News & Politics

Build Back Nothing: Job Growth Stalls Again

Rich Kareckas

After a strong spurt of employment growth in October with 546,000 jobs added, November’s numbers are dismal by comparison.

Economists predicted a jobs spurt of 500,000 to 600,000 in November. Instead, just 210,000 jobs were created in the last month, according to a report issued by the Bureau of Labor Statistics. 

Still, the unemployment rate dropped to a pandemic low of 4.2 percent, down from 4.6 percent in October. And the percentage of Americans employed rose slightly to 61.8 percent from 61.6 percent in October. Also, the number of claims for unemployment is way down, approaching pre-pandemic levels.

The drop in the rate of unemployment was due to more people coming back into the workforce, according to the Wall Street Journal.

But while some indicators are encouraging, like the narrowing of the monthly trade deficit and the rise in consumer spending, Americans are far more pessimistic about the future than they have been in previous months.

Hanging over everything is the shadow of inflation.

Washington Post:

However, inflation hit a new three-decade high in October, driven by soaring energy prices and ongoing supply chain backlogs resulting in higher prices in a broad range of categories including shelter, food, medical care and new vehicles.

And Americans say they are increasingly feeling skittish about the economy’s long-term prospects. The University of Michigan Consumer Sentiment Index found Americans are increasingly wary of “an escalating inflation rate and the growing belief … that no effective policies have yet been developed to reduce the damage from surging inflation.”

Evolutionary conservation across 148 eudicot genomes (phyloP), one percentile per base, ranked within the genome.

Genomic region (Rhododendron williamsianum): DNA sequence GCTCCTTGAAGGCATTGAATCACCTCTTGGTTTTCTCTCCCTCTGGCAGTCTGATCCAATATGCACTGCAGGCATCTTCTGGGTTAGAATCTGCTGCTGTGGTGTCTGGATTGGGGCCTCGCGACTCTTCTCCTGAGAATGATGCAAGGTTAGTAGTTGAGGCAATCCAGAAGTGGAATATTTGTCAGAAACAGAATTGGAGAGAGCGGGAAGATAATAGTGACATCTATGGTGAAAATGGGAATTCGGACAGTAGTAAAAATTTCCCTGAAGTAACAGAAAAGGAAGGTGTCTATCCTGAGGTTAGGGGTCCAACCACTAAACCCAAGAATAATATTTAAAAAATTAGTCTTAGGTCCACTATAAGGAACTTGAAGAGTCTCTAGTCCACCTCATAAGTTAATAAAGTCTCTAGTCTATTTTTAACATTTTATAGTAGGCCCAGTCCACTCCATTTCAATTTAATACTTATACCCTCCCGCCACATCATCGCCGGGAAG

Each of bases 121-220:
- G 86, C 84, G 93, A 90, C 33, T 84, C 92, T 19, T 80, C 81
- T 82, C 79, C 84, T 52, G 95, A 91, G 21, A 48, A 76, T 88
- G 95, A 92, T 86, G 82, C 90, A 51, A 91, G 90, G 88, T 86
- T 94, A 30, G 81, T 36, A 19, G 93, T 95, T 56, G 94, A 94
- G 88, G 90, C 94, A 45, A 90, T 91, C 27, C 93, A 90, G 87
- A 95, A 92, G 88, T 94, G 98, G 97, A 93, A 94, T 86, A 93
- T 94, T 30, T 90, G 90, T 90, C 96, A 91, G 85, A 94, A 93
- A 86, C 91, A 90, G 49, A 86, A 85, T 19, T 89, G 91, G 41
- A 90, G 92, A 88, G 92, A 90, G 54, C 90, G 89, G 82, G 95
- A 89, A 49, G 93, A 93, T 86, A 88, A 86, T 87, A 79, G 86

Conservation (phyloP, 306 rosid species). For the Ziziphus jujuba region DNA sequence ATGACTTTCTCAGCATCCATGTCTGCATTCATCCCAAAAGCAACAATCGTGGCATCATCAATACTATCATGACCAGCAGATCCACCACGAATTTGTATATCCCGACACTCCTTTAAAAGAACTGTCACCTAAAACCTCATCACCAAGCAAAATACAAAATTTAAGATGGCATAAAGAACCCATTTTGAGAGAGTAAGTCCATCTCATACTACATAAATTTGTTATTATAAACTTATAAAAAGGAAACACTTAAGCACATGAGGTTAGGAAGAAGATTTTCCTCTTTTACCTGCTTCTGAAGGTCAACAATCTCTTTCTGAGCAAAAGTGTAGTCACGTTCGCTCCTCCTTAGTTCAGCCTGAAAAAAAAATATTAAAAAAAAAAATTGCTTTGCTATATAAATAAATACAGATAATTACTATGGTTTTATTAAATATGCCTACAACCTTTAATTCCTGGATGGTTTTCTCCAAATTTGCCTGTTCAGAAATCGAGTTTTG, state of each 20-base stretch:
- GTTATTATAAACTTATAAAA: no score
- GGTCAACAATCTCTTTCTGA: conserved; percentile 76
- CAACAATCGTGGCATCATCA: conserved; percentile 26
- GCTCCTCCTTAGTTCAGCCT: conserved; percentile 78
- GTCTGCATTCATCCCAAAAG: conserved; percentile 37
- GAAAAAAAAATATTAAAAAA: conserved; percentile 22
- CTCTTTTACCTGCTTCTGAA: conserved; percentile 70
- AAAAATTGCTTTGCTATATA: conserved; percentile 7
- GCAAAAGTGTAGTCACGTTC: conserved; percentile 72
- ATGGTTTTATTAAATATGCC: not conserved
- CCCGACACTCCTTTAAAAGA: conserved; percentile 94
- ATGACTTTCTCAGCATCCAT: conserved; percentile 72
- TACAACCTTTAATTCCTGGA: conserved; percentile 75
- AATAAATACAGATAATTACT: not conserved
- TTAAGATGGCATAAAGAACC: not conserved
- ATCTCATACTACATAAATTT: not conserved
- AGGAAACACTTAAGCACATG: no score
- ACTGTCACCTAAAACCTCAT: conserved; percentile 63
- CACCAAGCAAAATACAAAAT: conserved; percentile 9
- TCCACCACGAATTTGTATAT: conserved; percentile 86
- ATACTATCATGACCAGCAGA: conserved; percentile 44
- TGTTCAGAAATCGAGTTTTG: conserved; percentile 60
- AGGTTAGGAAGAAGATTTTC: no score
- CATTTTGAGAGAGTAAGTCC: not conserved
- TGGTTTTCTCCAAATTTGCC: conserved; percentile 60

While the overall unemployment rate is dropping, specific sectors of the economy are still lagging from pre-pandemic levels.

Leisure and hospitality, one of the hardest hit sectors in the pandemic, had a particularly slow month, gaining back only 23,000 jobs. It is still down 1.3 million jobs from February 2020.

Health care, down 450,000 jobs since the beginning of the pandemic, added back only 2,000 jobs. Hiring in other major industries like wholesale trade and public and private education was flat for the month.

The retail sector lost 20,000 jobs, with declines in general merchandise stores, clothing and clothing accessories stores; and sporting goods, hobby, book and music stores.

Not surprisingly, some job applicants are wary of being hired by an employer who has a vaccine mandate.

But many potential employees, whose bank accounts have benefited from rounds of stimulus, have been slow to get back into the workforce. Businesses in some parts of the U.S. also have reported worker resistance to vaccination mandates as a condition of employment, according to the Fed’s most recent Beige Book report on regional economic conditions.

Demand for workers is also high, with job openings holding well above pre-pandemic levels for much of the year. And 58% of consumers surveyed last month by the Conference Board said jobs were plentiful, a record in the survey’s 43-year history.

This is not the news that Joe Biden wanted with the last jobs report before Christmas. The White House will spin these numbers, trying to convince Americans that the economy is headed in the right direction.

But you don’t have to be an expert to know whether your job is safe or if you’re making enough to keep up with inflation. Biden can’t spin economic pain when so many are so worried about the future.